This year’s theme is “Homerun to Health.” Dozens of vendors will have booths on various health and wellness related topics. There will also be fitness booths, experts on nutrition, physical, mental and financial wellness and interactive presentations.

Attendees can take a survey for a chance to win a prize raffle.

The ICSEW Health and Wellness Fair is held in May to coincide with National Women’s Health Week, NWHW. The U.S. Department of Health & Human Services’ Office of Women’s Health uses this week to encourage women to make health a priority and build positive health habits at every stage of life.

Location & Parking Information:

Washington State Department of Labor and Industries: 7273 Linderson Way SW, Tumwater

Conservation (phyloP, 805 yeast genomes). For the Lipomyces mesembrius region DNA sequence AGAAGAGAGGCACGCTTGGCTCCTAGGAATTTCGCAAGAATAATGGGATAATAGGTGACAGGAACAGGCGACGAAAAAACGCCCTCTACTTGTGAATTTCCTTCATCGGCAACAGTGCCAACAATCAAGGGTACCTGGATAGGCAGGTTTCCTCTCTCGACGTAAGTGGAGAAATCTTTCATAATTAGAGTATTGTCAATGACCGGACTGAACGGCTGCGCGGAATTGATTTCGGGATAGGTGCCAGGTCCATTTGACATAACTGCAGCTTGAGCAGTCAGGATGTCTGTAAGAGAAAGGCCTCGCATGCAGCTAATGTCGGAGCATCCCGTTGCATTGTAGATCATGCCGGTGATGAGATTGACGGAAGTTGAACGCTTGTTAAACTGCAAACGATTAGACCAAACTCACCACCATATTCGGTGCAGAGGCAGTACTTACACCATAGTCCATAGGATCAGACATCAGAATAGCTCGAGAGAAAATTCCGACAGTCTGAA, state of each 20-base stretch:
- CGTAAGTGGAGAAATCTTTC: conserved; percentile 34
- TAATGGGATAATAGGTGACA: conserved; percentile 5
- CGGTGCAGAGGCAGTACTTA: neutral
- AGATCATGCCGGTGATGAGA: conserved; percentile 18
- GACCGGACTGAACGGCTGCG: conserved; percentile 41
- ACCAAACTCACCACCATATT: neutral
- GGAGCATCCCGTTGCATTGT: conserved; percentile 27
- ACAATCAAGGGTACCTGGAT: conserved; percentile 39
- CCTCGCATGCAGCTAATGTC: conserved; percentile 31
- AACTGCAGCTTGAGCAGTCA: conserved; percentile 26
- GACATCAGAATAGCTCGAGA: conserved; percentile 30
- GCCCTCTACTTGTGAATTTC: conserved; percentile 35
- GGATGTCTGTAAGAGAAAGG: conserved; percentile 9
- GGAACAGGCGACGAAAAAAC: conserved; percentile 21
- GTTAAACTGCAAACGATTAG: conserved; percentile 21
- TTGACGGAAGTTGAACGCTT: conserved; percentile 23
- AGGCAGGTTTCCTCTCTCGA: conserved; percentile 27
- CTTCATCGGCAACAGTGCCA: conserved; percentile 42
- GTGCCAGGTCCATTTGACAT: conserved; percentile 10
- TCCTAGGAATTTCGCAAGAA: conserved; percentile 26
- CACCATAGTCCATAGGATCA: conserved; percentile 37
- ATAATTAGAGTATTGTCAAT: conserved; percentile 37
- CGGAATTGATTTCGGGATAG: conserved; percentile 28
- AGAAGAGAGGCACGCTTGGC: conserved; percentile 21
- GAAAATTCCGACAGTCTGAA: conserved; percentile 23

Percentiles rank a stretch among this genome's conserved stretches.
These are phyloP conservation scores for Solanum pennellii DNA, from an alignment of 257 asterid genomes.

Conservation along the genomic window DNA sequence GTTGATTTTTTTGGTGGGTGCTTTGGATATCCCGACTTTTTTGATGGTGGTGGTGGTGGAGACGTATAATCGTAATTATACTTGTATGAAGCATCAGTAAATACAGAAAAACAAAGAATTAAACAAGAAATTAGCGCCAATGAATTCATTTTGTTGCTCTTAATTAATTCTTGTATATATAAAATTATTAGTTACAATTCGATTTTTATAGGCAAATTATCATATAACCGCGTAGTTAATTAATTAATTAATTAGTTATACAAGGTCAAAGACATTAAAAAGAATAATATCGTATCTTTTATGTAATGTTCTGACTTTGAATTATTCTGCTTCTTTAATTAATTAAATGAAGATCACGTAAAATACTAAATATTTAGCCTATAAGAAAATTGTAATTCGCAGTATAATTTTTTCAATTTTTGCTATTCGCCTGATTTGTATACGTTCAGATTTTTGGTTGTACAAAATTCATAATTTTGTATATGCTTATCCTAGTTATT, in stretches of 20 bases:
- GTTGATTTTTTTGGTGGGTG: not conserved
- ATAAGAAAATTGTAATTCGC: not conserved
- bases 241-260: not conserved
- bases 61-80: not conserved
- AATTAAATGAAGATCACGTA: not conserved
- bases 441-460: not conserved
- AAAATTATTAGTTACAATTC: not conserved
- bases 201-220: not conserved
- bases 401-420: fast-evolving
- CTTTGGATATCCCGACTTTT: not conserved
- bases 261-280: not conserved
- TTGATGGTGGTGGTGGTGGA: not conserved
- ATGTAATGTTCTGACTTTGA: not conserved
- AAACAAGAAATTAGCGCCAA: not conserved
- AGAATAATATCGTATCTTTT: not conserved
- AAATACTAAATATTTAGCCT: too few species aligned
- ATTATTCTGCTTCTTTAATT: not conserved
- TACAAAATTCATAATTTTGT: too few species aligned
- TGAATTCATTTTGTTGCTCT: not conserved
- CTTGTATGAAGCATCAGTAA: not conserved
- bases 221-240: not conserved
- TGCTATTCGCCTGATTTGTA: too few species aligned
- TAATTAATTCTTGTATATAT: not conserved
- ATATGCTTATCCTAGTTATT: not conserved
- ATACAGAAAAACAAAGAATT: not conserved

L& I has a limited amount of visitor parking spots. Overflow parking is at Mountain View Church of the Nazarine, 940 Israel Road SW, Tumwater

Click here for a downloadable flyer to share with your agency: Health Wellness Flyer 2019

January Meeting Recap

  • Gwen Voelpel from Integris Performance Advisors gave tips on how to become a more effective leader by encouraging us to align our actions with our values which leads us to be more authentic and credible. Participants assessed their personality traits using DiSC model. Once participants categorized their prominent traits (Dominant, Influential Steady Conscientious,) Vopel highlighted ways for us to hone our individual styles to build a more cohesive team in the workplace.
woman standing in front of screen in classroom
Gwen Voelpel
Woman pointing to screen in classroom
Elisa Law from the Washington State Historical Society gives an overview of plans for events related to the centennial of women’s suffrage.